The last few days have been stressing me to pieces. Whether it's another deadline for school, the air conditioning going out in my jeep, or my dog, Beans, throwing up in the middle of the night, it feels like it is never going to end. I can't take it anymore. The daily stressors are piling to an unbearable level. I need a release. I need an escape. I need something to make me feel normal. One thing comes to mind. An early morning swim.
The night before I set my alarm for 6:30 a.m, in hopes of beating the Saturday morning rush to the indoor community pool. However, one obstacle stood in my way. Waking up. But I had to do something that would make me feel better. When the buzzing alarm disrupted the deep sleep I was in, my body pleaded to stay in bed. My eyes begged to close and every muscle tried to go loose in hopes of staying in the fetal position where I was nestled under the warm soft covers. NO! I know this will make me feel better. I have to get up. I have to create a way to make my-self feel better.
The buzzing alarm went quiet as I conquered the temptation to stay in bed. My feet hit the carpet and I stepped into my swimsuit. As I drove to the community pool, the grogginess of the morning kept my eyes squinting. It was 6:58 a.m, when I pulled on the steel handle attached to the glass door of the facility. The smell of chlorine burnt the hairs in my nostrils. Ironically, it was a comforting burn because my body knew this is where I could escape.
The next thing I knew I was diving headfirst into the cool pool water. Morning sunlight was beaming through the windows in the roof. It created patches of glowing rays piercing through the still water. As I swam under the surface and through the patches of euphoric sunlight, I gazed off to the right. There wasn't a soul around. Perfect! I had the entire olympic sized pool to my-self. Just what I wanted.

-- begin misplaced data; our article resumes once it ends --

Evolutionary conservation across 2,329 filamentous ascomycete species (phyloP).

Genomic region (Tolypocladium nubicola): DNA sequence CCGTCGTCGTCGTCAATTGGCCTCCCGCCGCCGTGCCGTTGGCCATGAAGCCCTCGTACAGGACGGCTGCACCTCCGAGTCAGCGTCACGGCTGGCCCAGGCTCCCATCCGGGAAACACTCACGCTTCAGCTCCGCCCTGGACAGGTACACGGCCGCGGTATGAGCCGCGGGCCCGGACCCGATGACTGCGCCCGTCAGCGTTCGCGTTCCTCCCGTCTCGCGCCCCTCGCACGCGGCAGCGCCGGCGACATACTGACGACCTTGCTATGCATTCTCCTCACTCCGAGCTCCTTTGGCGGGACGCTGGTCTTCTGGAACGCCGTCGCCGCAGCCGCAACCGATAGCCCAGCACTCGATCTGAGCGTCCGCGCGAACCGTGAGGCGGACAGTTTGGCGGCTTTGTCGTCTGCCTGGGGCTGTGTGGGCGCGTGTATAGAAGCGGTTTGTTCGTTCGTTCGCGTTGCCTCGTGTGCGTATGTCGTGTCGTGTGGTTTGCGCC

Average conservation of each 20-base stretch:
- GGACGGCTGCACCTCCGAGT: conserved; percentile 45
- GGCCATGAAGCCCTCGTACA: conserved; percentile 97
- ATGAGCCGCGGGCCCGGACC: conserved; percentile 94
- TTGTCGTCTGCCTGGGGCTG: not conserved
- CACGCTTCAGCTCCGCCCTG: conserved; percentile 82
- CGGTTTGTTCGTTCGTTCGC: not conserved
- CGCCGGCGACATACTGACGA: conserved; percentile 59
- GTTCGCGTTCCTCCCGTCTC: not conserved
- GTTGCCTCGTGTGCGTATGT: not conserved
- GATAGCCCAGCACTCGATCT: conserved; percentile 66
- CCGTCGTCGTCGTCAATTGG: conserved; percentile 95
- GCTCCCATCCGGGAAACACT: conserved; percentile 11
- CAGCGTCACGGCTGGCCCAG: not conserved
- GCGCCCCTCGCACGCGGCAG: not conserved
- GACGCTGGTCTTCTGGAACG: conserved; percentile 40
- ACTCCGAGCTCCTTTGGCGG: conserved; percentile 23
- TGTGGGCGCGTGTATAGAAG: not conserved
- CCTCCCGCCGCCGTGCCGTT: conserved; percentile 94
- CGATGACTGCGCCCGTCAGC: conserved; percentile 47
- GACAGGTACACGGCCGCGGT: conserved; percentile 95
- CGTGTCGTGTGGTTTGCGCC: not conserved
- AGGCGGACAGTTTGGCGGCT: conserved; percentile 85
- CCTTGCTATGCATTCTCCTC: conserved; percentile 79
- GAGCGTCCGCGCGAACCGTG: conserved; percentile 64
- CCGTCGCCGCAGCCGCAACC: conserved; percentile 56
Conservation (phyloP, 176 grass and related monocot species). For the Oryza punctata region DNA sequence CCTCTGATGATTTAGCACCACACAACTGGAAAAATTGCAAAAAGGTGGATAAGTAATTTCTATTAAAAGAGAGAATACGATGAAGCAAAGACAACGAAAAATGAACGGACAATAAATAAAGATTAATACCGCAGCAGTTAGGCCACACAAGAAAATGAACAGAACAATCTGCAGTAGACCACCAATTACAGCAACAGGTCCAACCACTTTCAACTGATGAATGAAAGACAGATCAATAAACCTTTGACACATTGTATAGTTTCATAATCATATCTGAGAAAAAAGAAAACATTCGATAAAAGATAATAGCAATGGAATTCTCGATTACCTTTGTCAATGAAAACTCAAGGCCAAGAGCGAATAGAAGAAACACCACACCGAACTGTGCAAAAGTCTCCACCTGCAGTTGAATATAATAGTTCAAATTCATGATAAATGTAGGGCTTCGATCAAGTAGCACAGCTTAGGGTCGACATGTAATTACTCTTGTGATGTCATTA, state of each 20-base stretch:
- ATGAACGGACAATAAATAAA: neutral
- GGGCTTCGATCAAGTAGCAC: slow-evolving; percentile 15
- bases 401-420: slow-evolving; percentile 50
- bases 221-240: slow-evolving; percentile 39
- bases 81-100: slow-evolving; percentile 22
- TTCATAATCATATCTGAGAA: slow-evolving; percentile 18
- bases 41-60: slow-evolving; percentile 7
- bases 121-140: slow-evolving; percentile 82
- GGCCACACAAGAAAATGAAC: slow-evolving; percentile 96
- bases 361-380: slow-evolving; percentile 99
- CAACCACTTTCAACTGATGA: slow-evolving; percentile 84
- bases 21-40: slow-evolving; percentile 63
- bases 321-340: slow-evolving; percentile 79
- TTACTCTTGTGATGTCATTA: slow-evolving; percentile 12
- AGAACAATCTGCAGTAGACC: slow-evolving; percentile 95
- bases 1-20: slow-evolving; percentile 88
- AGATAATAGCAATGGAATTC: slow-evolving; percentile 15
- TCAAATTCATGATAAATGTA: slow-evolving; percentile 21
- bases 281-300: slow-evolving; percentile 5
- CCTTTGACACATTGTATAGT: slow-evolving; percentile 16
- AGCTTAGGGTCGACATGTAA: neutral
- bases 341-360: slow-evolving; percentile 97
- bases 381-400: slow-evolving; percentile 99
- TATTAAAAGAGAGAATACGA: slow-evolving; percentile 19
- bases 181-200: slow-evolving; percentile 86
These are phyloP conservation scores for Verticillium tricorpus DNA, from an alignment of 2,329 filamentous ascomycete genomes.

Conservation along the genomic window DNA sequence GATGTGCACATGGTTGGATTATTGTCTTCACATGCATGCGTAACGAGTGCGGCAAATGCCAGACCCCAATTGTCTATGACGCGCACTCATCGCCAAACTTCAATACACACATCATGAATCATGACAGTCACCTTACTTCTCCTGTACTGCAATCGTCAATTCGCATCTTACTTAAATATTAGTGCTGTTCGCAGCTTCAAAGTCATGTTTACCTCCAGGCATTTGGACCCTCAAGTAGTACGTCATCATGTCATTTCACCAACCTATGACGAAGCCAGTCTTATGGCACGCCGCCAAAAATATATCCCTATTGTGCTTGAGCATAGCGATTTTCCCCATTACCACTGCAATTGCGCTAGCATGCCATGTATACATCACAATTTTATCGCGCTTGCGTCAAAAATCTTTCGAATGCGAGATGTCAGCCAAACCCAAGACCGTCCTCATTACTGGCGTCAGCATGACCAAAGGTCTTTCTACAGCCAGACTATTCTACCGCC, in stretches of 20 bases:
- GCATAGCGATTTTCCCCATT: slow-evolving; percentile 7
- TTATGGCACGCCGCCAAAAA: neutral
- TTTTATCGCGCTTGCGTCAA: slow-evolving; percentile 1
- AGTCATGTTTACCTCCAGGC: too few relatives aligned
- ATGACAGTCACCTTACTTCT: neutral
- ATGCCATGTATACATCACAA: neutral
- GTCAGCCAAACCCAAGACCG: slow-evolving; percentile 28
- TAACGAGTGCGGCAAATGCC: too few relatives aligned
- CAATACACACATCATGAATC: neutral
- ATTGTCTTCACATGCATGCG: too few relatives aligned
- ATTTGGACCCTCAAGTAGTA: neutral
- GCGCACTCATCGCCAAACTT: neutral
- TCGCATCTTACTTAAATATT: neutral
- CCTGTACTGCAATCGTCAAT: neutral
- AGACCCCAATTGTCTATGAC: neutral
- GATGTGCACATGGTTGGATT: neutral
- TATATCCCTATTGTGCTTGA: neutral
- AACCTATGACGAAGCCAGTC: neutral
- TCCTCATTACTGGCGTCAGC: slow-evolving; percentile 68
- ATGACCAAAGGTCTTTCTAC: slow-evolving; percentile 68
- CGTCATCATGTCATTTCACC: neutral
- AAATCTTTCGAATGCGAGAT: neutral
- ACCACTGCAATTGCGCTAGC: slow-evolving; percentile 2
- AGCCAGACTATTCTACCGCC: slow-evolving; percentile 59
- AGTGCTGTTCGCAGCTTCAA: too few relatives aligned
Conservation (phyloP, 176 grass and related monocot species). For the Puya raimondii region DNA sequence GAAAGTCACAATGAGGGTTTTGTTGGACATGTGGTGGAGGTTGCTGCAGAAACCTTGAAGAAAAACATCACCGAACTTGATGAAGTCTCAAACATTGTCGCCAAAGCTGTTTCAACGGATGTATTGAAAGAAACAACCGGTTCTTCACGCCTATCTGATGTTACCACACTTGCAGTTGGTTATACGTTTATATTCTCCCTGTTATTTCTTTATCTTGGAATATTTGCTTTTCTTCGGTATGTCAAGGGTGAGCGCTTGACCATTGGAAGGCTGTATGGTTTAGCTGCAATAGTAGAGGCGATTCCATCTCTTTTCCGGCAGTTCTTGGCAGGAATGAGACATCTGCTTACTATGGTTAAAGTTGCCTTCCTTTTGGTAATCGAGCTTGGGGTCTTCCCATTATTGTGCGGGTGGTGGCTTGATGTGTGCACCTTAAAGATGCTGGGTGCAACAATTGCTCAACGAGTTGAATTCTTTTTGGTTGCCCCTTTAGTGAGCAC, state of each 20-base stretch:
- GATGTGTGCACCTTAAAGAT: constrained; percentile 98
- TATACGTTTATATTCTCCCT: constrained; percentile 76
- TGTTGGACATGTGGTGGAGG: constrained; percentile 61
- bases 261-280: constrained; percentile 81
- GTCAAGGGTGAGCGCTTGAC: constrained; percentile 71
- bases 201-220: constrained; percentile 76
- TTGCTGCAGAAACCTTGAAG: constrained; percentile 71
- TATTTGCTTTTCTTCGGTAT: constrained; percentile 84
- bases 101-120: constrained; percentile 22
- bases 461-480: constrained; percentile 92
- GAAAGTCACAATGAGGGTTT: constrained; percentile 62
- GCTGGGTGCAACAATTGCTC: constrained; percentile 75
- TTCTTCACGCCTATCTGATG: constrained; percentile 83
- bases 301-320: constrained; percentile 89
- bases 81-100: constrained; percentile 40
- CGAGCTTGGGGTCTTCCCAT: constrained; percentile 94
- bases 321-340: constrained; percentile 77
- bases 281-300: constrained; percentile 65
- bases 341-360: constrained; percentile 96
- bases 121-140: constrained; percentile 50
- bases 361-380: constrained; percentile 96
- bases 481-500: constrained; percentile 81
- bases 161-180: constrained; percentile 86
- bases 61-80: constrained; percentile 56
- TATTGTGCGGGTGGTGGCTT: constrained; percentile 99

The air pulled into my lungs as my head passed back over the surface. I took a quick gasp and threw my right arm over head as I pulled my body into a free style swimming motion. My legs kicked and my arms alternated as I glided through the water. After four laps I took a thirty second break and swam four more laps. My entire body burned with fatigue, my lungs felt heavy, and my chest tightened. The lack of air from swimming under the water was becoming difficult. It didn't matter though. I just kept swimming. Thirty minutes passed before I called it a day. I had nothing left. It was just what I wanted. The endorphins encased my entire body as the high feeling floated from my head all the way to my toes. All the stress was gone and I felt renewed.
Have you done anything to wash away the stress? Or are you going to wait til you're wound so tight, you snap...?